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The fascination of flash photography.


Transforming light into life

A complete lack of modeling light can result in portraits that are as flat as the photographic paper itself. The photographer failed to place the light sources at strategically favorable points to achieve a three-dimensional or modeling effect.
The following situation indicates how flash units can be appropriately arranged to achieve a modeling effect: A portrait is to be illuminated by two flash units. The rim light should be one stop stronger than the main light. The film's rated speed is ISO 100/21°, and the two flash units used each have a guide number of 58.

Settings in manual mode

It is a matter of course that the light emitted by a flash unit and reaching the subject will change when its distance in relation to other flashguns is increased or decreased:

Distance to subject x 0,7 increase of 1 f-stops
Distance to subject x 0,5 increase of 2 f-stops
Distance to subject x 1,4 reduction of 1 f-stops
Distance to subject x 2,0 reduction of 2 f-stops

In view of our exposure situation, this means that by a selected camera shutter setting of 8:
Distance to the main flash unit for camera shutter 8:
Guide number 58 : Shutter 8 = 7,25 m
Distance to the edging light flash unit for one shutter setting higher:
7,25 m x 0,7 = 5 m

The relatively large lighting distances for normal room conditions can be reduced by using partial lighting levels on the mecablitz. Many Metz mecablitz flash units are equipped with such partial lighting levels.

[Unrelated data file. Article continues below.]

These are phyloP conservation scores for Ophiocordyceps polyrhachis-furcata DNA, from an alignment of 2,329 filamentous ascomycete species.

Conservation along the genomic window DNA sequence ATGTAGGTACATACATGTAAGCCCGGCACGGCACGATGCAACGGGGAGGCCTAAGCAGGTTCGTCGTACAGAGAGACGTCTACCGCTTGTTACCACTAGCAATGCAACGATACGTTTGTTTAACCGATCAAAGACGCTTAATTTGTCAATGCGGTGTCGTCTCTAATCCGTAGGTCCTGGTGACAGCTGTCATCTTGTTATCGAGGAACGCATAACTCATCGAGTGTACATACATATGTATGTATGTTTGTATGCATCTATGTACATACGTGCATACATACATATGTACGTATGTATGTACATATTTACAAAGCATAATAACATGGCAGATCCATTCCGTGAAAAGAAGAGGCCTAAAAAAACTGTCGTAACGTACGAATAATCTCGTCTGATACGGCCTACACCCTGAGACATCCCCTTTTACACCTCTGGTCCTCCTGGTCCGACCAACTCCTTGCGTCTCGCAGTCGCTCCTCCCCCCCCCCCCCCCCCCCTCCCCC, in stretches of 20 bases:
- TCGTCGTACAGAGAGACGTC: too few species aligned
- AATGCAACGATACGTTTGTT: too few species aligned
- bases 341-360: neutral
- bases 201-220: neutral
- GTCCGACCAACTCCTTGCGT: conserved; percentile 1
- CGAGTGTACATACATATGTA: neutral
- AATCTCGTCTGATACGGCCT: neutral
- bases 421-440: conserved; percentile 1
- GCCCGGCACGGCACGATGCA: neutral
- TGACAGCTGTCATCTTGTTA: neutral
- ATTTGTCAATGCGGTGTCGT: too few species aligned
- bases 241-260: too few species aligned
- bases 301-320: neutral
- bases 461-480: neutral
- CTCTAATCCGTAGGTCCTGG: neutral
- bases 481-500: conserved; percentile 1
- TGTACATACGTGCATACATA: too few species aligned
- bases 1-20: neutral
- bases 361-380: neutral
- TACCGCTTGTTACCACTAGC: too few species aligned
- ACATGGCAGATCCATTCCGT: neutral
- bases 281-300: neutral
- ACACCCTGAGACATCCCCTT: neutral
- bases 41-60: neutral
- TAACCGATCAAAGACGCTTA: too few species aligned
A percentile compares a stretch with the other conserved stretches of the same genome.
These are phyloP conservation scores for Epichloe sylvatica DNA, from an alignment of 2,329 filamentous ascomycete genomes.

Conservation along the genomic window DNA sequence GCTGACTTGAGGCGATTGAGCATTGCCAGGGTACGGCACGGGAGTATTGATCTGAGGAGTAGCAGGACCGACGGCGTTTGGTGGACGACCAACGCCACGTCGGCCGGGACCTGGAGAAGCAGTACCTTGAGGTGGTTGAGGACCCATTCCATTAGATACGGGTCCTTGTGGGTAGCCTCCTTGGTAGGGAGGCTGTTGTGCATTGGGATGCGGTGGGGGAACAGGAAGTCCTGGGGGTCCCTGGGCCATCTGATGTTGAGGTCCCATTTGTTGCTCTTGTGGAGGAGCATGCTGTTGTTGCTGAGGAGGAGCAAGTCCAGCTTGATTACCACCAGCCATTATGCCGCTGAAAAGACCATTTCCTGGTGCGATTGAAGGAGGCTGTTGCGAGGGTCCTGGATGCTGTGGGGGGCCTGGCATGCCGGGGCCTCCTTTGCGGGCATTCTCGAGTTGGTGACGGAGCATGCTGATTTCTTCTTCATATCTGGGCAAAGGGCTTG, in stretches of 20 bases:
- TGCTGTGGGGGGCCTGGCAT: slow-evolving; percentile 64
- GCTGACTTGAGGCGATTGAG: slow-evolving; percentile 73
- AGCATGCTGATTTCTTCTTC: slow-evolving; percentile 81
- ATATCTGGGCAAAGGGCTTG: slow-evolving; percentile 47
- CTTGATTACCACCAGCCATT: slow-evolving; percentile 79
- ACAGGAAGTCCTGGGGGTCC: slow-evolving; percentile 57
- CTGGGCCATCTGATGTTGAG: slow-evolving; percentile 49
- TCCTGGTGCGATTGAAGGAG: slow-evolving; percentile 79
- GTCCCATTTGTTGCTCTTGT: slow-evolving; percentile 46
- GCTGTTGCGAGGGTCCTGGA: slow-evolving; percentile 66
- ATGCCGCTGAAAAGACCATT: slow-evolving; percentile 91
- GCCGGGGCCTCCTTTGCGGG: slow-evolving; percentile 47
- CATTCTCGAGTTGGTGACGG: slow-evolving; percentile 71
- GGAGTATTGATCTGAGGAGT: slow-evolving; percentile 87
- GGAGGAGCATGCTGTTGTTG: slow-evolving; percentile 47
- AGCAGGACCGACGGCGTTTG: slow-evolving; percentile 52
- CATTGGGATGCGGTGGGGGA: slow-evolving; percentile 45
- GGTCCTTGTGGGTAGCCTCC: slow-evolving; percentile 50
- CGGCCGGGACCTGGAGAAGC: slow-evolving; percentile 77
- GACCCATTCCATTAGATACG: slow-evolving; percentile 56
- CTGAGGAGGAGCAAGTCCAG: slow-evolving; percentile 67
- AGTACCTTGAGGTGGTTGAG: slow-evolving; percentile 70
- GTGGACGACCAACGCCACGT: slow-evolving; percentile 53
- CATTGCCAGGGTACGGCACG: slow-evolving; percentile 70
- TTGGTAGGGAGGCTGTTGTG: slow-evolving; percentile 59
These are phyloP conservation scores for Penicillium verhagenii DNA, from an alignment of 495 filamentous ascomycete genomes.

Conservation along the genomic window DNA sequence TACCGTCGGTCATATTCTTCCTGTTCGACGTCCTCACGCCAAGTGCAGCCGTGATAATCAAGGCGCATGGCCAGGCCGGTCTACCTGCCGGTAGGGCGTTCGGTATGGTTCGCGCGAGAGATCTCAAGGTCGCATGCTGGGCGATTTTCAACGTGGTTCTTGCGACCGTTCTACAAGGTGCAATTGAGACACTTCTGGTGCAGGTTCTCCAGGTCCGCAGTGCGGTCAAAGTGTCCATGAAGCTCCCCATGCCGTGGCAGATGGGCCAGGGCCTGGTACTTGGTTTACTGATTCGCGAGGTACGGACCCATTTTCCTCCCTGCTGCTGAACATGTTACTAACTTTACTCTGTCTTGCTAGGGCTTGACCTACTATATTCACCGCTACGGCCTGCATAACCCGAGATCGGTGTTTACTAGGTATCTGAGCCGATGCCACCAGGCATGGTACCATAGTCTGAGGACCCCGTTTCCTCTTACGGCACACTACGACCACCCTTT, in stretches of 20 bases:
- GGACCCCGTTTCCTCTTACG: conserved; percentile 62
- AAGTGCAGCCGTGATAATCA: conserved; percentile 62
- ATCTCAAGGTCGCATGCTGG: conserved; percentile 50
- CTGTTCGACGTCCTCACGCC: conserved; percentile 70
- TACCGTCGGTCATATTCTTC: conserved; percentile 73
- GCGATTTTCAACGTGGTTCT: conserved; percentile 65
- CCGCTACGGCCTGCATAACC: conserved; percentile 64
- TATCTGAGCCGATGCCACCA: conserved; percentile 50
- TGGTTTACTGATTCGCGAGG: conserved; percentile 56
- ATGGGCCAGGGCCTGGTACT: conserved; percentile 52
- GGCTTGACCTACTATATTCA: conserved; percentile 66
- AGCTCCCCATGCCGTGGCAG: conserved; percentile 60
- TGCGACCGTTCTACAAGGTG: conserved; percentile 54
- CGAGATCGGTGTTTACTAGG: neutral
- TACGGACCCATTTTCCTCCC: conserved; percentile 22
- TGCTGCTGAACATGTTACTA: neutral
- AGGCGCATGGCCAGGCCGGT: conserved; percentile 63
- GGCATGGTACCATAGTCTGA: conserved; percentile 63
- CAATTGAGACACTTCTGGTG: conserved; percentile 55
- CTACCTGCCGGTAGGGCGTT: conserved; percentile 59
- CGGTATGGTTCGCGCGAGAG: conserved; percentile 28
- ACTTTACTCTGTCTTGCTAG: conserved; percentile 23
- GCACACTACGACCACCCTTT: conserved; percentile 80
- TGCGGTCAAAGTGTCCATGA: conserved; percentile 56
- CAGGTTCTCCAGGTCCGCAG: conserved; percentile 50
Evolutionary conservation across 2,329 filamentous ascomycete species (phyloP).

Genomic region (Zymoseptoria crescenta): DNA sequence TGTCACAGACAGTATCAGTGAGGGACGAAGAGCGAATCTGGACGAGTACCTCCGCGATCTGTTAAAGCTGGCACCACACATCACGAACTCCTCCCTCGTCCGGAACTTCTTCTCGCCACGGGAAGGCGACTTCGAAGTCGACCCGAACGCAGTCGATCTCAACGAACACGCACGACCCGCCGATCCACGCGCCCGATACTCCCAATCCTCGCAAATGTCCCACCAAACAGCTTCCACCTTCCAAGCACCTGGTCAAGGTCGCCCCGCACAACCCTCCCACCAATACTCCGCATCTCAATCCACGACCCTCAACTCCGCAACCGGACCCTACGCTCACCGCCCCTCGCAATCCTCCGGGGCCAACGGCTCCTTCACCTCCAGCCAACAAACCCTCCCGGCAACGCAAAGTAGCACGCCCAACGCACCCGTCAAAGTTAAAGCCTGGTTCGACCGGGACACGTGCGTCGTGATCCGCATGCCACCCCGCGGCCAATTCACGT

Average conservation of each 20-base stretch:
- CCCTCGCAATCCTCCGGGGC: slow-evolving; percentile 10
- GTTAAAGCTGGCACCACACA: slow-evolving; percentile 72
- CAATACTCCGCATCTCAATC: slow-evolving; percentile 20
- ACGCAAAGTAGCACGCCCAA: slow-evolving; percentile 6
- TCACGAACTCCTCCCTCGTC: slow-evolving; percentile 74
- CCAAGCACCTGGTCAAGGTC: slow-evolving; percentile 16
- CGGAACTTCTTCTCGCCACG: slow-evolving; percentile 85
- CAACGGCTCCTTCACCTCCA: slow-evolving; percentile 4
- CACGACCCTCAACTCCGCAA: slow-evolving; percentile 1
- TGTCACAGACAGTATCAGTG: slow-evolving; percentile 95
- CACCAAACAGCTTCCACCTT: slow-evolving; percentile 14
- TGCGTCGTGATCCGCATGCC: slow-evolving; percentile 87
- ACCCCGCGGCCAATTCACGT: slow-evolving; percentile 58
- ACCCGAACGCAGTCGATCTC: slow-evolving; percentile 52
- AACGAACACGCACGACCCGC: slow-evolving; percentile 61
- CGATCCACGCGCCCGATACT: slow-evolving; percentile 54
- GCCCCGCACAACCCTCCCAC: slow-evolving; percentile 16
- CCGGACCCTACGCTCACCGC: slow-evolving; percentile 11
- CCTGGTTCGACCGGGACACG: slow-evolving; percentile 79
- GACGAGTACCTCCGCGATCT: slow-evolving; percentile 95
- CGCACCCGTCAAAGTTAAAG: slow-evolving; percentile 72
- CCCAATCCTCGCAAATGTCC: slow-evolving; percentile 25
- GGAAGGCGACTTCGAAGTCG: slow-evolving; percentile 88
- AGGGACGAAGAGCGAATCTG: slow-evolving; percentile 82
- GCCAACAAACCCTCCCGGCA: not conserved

The flash unit was removed from the camera and set up to the right of the model.

This effect is achieved when one flashgun is placed behind the model, while the other is set up alongside, at the right.

Settings for computer-controlled flash units

When working with automatic flash units it is not necessary to set up the individual flashguns at precisely calculated distances. They can be arranged at any point within the working range of the adjusted automatic apertures.The following rule applies to the light output of the individual flash units in relation to each other when working with an automatic aperture:

The same automatic aperture number and reference shutter number = normal lighting
Higher automatic aperture number than the reference shutter number = stronger light
Lower automatic aperture number than the reference shutter number = weaker light

Here, too, the computed reference aperture is the camera aperture. Consequently, the following settings have to be made for a selected camera aperture of f/8:

Main lamps:
Computer shutter 4, lighting distance: 0,1 ..... 14,5m
Lamps for edging light:
Computer shutter 8, lighting distance: 0,1 ..... 7,25m

Position your flash units in such a manner that the light from one strobe does not directly fall on the sensor of the other, as this would prematurely switch off the light sources.
Trigger your flash units either via a sync cable or wireless with the mecalux 11 Metz mecalux 11 slave trigger unit. The Metz remote TTL flash system will greatly simplify exposure management. Please refer to our tip "off-camera flash".
Modern flashguns feature partial light output levels in the manual mode. This enables the user to easily increase or decrease the lighting power without having to change the flash-to-subject distance. It also overcomes the problem otherwise associated with short flash distances.